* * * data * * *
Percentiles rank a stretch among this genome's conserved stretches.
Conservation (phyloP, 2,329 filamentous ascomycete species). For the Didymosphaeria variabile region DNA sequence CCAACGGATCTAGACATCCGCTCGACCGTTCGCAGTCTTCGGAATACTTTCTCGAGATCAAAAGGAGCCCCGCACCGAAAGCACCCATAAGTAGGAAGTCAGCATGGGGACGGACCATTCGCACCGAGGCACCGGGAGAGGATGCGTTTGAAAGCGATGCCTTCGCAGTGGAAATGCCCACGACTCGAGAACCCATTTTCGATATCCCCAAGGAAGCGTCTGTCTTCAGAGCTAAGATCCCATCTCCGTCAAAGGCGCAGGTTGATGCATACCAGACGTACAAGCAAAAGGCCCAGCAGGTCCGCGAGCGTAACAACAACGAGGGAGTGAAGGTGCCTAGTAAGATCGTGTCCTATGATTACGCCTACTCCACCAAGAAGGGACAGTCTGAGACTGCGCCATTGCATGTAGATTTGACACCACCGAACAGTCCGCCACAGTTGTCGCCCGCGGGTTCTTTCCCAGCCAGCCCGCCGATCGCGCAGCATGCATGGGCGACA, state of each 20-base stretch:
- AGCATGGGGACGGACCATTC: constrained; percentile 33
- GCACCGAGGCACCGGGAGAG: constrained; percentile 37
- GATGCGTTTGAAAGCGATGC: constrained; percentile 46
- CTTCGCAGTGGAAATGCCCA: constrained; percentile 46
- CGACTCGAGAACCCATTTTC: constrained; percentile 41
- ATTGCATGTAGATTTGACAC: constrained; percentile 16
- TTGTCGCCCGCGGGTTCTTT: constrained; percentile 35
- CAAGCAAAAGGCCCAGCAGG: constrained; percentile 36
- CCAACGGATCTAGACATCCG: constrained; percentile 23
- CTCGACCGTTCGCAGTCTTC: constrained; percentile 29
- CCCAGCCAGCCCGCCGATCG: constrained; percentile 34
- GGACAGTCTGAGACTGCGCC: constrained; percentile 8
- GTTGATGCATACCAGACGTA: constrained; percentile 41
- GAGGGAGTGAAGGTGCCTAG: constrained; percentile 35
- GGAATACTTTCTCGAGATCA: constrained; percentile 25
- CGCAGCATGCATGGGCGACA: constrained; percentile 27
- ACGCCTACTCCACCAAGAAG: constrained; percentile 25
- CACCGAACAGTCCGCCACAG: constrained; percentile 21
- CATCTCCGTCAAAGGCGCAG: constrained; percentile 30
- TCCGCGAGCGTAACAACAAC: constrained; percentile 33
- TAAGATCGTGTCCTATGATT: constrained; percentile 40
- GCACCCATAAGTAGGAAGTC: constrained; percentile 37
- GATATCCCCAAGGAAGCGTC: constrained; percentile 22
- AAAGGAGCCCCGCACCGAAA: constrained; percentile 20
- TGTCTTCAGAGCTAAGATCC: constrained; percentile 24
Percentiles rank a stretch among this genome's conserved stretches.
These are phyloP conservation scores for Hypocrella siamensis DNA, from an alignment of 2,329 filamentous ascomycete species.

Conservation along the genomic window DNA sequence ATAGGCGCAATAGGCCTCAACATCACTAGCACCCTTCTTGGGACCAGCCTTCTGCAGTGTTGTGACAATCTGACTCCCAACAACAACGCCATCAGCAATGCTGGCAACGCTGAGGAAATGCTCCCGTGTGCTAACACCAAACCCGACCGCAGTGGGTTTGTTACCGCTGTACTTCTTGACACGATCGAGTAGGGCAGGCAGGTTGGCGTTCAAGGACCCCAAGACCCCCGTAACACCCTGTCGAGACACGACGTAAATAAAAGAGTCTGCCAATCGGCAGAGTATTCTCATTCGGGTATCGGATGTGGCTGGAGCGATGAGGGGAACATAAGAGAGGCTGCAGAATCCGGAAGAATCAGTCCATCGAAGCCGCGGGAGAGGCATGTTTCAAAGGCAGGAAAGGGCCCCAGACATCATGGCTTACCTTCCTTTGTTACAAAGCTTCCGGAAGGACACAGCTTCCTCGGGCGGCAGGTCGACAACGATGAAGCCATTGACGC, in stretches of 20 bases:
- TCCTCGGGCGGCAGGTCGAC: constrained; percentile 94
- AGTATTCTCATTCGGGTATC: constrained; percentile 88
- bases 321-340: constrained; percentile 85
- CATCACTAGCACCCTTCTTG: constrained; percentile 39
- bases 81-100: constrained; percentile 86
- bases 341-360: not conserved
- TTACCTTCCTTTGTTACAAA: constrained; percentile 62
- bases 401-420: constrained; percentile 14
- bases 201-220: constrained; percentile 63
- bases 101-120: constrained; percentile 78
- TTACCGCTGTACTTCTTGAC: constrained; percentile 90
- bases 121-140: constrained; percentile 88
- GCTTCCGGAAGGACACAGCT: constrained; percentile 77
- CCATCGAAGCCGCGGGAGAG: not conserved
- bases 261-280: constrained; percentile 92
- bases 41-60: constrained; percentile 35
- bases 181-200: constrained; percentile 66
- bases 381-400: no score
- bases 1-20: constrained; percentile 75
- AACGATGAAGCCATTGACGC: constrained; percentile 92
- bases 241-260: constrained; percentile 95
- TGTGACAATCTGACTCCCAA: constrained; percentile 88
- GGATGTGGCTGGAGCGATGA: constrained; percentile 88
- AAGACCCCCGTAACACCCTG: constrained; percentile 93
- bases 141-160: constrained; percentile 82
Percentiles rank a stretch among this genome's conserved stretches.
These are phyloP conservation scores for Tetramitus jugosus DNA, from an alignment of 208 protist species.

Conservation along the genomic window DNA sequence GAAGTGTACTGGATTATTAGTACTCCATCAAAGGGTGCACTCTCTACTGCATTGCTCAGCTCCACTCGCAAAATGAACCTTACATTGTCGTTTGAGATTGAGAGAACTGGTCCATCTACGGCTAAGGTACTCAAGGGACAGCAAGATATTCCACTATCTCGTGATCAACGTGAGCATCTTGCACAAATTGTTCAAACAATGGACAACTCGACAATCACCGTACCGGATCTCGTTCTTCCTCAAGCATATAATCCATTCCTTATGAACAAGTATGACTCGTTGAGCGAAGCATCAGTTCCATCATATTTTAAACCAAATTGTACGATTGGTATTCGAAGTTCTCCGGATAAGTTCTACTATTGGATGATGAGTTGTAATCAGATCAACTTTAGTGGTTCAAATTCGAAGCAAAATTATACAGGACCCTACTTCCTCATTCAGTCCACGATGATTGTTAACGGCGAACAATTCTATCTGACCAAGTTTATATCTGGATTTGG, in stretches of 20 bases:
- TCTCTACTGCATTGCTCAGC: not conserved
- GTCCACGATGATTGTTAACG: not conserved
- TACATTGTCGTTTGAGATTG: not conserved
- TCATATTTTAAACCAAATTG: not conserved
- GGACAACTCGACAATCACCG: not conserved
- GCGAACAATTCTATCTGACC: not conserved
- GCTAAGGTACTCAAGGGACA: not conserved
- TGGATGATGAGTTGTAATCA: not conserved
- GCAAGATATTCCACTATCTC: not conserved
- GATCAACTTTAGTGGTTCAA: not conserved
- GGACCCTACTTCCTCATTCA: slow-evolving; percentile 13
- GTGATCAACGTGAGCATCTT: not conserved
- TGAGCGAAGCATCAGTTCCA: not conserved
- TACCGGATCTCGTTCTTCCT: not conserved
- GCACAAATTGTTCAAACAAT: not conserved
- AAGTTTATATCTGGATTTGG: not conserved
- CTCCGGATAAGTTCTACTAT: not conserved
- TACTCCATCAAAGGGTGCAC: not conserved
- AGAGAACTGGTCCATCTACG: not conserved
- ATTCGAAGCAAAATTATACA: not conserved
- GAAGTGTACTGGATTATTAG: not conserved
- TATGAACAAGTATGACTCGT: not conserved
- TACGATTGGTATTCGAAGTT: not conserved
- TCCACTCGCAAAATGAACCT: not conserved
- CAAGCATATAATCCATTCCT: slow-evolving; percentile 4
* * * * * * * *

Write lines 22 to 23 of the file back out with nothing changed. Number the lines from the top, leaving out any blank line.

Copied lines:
- TCCGCGAGCGTAACAACAAC: constrained; percentile 33
- TAAGATCGTGTCCTATGATT: constrained; percentile 40